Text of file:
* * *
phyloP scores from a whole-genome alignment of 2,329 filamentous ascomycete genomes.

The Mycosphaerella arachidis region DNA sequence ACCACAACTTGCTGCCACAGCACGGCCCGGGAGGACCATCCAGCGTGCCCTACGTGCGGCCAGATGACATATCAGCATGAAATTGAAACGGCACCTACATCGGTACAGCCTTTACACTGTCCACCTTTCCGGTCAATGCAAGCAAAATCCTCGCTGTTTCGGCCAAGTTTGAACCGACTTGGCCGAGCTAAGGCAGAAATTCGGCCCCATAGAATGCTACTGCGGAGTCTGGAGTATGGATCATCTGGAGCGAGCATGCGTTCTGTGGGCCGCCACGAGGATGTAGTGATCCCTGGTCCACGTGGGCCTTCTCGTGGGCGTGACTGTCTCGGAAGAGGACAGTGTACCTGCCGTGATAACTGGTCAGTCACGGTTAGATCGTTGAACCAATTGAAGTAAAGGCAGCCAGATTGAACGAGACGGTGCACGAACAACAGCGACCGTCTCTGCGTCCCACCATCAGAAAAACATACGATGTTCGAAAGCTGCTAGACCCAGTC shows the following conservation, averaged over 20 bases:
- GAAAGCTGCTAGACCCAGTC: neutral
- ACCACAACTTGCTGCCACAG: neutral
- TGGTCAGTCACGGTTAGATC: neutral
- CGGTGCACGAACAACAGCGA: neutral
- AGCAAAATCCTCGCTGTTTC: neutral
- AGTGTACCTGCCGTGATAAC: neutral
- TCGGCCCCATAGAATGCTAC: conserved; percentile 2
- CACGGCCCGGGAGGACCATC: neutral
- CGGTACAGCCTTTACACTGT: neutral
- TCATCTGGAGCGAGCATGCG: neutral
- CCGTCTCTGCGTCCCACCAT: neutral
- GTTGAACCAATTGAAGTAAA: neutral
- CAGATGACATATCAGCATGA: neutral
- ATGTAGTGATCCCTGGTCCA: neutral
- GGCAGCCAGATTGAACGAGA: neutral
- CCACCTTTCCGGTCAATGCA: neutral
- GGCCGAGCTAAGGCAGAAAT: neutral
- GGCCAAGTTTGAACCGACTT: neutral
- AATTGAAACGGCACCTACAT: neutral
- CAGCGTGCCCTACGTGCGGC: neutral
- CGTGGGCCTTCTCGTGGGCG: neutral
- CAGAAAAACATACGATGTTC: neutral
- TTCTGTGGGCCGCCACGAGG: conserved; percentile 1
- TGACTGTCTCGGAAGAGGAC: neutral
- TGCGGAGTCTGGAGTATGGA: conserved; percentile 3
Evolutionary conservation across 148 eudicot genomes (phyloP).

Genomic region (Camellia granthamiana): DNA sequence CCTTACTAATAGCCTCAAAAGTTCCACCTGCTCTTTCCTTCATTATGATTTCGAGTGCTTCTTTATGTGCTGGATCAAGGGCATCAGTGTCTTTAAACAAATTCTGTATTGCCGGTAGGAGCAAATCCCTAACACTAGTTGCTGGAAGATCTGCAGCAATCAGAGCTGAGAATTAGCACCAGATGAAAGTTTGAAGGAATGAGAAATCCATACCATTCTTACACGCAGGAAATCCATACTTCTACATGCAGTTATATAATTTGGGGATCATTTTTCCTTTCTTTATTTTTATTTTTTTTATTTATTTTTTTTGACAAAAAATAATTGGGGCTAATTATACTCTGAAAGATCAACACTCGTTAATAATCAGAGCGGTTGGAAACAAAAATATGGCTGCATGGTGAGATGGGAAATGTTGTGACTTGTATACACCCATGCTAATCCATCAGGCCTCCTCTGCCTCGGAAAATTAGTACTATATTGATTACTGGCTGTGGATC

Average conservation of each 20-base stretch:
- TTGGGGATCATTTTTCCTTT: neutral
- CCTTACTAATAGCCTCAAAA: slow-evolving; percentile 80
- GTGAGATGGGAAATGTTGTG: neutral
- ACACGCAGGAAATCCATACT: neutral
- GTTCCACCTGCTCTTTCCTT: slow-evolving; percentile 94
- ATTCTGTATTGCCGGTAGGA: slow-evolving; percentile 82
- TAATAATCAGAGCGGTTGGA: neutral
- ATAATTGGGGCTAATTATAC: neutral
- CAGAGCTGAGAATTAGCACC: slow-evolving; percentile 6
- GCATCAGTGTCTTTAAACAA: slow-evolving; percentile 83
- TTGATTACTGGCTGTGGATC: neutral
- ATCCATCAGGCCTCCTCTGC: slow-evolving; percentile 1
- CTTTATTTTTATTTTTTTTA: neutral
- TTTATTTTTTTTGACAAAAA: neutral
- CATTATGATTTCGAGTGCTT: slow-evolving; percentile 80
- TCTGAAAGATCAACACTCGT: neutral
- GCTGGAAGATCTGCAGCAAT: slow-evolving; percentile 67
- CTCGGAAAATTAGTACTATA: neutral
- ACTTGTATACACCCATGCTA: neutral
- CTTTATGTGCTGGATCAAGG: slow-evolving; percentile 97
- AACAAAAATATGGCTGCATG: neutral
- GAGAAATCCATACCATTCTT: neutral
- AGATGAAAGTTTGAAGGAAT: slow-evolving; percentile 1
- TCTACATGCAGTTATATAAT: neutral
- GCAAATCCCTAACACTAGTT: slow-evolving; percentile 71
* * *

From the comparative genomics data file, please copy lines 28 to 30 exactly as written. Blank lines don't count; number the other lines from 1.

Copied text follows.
Evolutionary conservation across 148 eudicot genomes (phyloP).

Genomic region (Camellia granthamiana): DNA sequence CCTTACTAATAGCCTCAAAAGTTCCACCTGCTCTTTCCTTCATTATGATTTCGAGTGCTTCTTTATGTGCTGGATCAAGGGCATCAGTGTCTTTAAACAAATTCTGTATTGCCGGTAGGAGCAAATCCCTAACACTAGTTGCTGGAAGATCTGCAGCAATCAGAGCTGAGAATTAGCACCAGATGAAAGTTTGAAGGAATGAGAAATCCATACCATTCTTACACGCAGGAAATCCATACTTCTACATGCAGTTATATAATTTGGGGATCATTTTTCCTTTCTTTATTTTTATTTTTTTTATTTATTTTTTTTGACAAAAAATAATTGGGGCTAATTATACTCTGAAAGATCAACACTCGTTAATAATCAGAGCGGTTGGAAACAAAAATATGGCTGCATGGTGAGATGGGAAATGTTGTGACTTGTATACACCCATGCTAATCCATCAGGCCTCCTCTGCCTCGGAAAATTAGTACTATATTGATTACTGGCTGTGGATC

Average conservation of each 20-base stretch: